HAPPENING FROM 16 January to 25 January 2015, Art In Motion (AIM) is Singapore's first curated tour of various art galleries. As part of Singapore Art Week, the Art Galleries Association Singapore (AGAS) brings visitors to galleries and places that house different facets of the arts scene in Singapore.
The vibrancy of the arts scene in Singapore is indicative of the growing interest in the country's arts culture, which is a cause for optimism as we celebrate Singapore's golden jubilee this year. While we look forward to what the future can bring to the country, we also reconsider our past and present--the stories that we've been told. Merging both a reflection of the narratives we've been exposed to as well as the direction that the arts culture seems to be taking, we hear from a few local artists featured in AIM 2015: Ruben Pang, Dawn Ng; and from the group exhibition 当下 Now, Wee Kheng-Li, Chris Yap, Sai Hua Kuan and Wang Ruobing.
Narratives play a significant role in allowing people to relate to each other. When asked if the role of narratives is just as important in art, Ng responds, "Yes, aren't each of us just made up of a collection of stories? I think it is the most human and instinctive role of art to embody some form of narrative." Building onto her response, Wee views narrative as a way for people to create existential meaning, self, and identity. For some, such as Yap, the medium of photography in his creative expression imbibes narratives. However, for others, such as Sai and Wang, the narrative may not be as important a role in art, depending on the artist.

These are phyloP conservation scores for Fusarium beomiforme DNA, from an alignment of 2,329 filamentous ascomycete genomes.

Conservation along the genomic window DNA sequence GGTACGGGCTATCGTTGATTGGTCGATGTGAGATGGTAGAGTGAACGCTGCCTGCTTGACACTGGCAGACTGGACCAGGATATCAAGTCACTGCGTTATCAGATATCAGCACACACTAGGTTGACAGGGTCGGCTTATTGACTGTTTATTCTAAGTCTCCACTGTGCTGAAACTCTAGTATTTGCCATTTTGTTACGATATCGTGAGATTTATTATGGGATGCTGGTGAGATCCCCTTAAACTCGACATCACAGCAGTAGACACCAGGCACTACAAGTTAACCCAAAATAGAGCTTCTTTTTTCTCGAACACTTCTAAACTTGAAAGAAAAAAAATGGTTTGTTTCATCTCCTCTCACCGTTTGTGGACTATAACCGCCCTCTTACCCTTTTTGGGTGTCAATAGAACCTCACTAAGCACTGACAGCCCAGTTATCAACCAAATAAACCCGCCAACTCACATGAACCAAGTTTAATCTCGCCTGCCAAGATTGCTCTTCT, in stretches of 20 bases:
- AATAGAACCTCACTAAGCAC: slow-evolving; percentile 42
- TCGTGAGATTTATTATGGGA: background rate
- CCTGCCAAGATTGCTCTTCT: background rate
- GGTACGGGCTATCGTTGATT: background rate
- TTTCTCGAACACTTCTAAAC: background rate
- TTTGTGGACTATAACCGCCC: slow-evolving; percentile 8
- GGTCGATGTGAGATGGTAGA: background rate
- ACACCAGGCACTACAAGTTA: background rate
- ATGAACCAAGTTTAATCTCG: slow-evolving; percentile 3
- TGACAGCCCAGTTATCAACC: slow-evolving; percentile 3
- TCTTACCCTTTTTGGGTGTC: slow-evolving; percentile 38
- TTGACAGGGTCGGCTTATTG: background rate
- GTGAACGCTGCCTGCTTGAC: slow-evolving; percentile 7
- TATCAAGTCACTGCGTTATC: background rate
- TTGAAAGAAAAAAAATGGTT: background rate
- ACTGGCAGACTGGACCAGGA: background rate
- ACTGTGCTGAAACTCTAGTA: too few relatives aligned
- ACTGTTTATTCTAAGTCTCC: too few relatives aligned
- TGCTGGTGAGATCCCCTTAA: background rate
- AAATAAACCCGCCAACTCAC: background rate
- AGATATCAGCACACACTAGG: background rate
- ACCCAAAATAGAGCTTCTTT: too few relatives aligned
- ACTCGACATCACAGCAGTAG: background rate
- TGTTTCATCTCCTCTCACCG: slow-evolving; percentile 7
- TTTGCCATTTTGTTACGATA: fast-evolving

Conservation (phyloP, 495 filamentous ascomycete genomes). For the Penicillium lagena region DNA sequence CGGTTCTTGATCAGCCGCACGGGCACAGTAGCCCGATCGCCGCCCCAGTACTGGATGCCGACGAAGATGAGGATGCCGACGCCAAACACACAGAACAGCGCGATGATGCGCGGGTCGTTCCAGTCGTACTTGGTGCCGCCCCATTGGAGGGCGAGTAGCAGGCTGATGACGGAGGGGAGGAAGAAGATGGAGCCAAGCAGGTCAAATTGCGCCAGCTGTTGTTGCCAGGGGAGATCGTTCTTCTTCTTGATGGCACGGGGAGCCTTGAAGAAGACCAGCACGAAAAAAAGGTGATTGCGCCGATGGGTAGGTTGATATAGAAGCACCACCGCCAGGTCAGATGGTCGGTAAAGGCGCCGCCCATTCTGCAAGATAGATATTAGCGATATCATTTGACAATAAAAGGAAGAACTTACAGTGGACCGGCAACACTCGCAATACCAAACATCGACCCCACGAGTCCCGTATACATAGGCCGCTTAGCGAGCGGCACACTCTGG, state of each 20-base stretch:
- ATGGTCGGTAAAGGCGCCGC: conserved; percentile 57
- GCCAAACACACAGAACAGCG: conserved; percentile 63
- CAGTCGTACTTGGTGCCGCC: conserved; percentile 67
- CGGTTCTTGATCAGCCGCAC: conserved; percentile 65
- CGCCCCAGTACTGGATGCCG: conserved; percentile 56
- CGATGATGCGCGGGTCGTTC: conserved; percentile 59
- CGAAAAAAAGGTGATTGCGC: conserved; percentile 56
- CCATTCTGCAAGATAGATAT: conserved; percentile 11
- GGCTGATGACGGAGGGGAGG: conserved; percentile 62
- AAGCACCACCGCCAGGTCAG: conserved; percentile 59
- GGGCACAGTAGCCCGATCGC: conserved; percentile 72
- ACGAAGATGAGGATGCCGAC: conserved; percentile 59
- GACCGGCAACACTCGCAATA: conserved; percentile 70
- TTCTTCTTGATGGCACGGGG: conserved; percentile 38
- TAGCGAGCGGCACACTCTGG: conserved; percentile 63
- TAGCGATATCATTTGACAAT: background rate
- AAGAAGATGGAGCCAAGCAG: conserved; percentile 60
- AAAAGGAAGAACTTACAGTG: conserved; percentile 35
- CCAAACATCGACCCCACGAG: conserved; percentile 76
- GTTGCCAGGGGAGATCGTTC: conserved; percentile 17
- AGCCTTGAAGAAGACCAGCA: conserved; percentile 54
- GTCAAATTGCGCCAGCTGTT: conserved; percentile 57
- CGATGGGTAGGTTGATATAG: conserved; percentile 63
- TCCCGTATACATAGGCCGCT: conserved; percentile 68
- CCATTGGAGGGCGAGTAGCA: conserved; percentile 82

Artists are often asked about their sources of inspiration for their works, and a similar question was posed to the artists. The responses largely involved the artists' relationship with their environment--"everyday life" for Sai and Wang, "the world around [him]" for Yap, "bits and pieces of everything" for Ng, and "taking on the classic role of the flaneur" for Wee. There is an interrelation between the narratives of everyday life as well as the artists' environment, which may manifest in the works of the artists.
Apart from sources of inspiration, the works of artists' sometimes involve issues that they feel are important to examine. The issues may be shaped according to their environment, such as placing it in Singapore's context. Wang feels that artists should be open to all possibilities, the most important being that they are honest to the artist's own interests. For Ng, memory, time and identity are universal issues that are simultaneously personal to each individual. Similarly, Singapore's issues are also unique to herself. As for Wee, he deems it critical to consider the role of time and history as central to the human narrative and identity. In relation to Singapore's national narrative, the sense of being in an eternal dialogue between self and other, and exploring the visual poetics of liminality within building and dwelling, and time and history, have been critical in his reading of the dominant Singapore narrative.
There remains to be room for further development as Singapore's story in the arts scene continues to play out. A few ways in which the story could unfold includes Ng's opinion that an authentic community and dialogue among artists should be built. This comes alongside with a strong suport system of local private collectors and patrons. For Yap and Sai, time will allow the story to unravel, simply by waiting for it to do so.
Ms Vera Ong, president of Art Galleries Association (Singapore) and owner of Art-2 Gallery, opines that the development of Singapore Art Week 2015 proves to be one of the ways that arts and culture events can cater to the general public, art lovers and collectors. The annual Art In Motion event itself is a ground up initiative that celebrates the depth and diversity of contemporary arts and culture in Singapore in an accessible manner. In addition, engagement with the arts is AGAS’s focus. Interested visitors can sign up for the bus services at www.agas.org.sg.
Images courtesy of Art In Motion 2015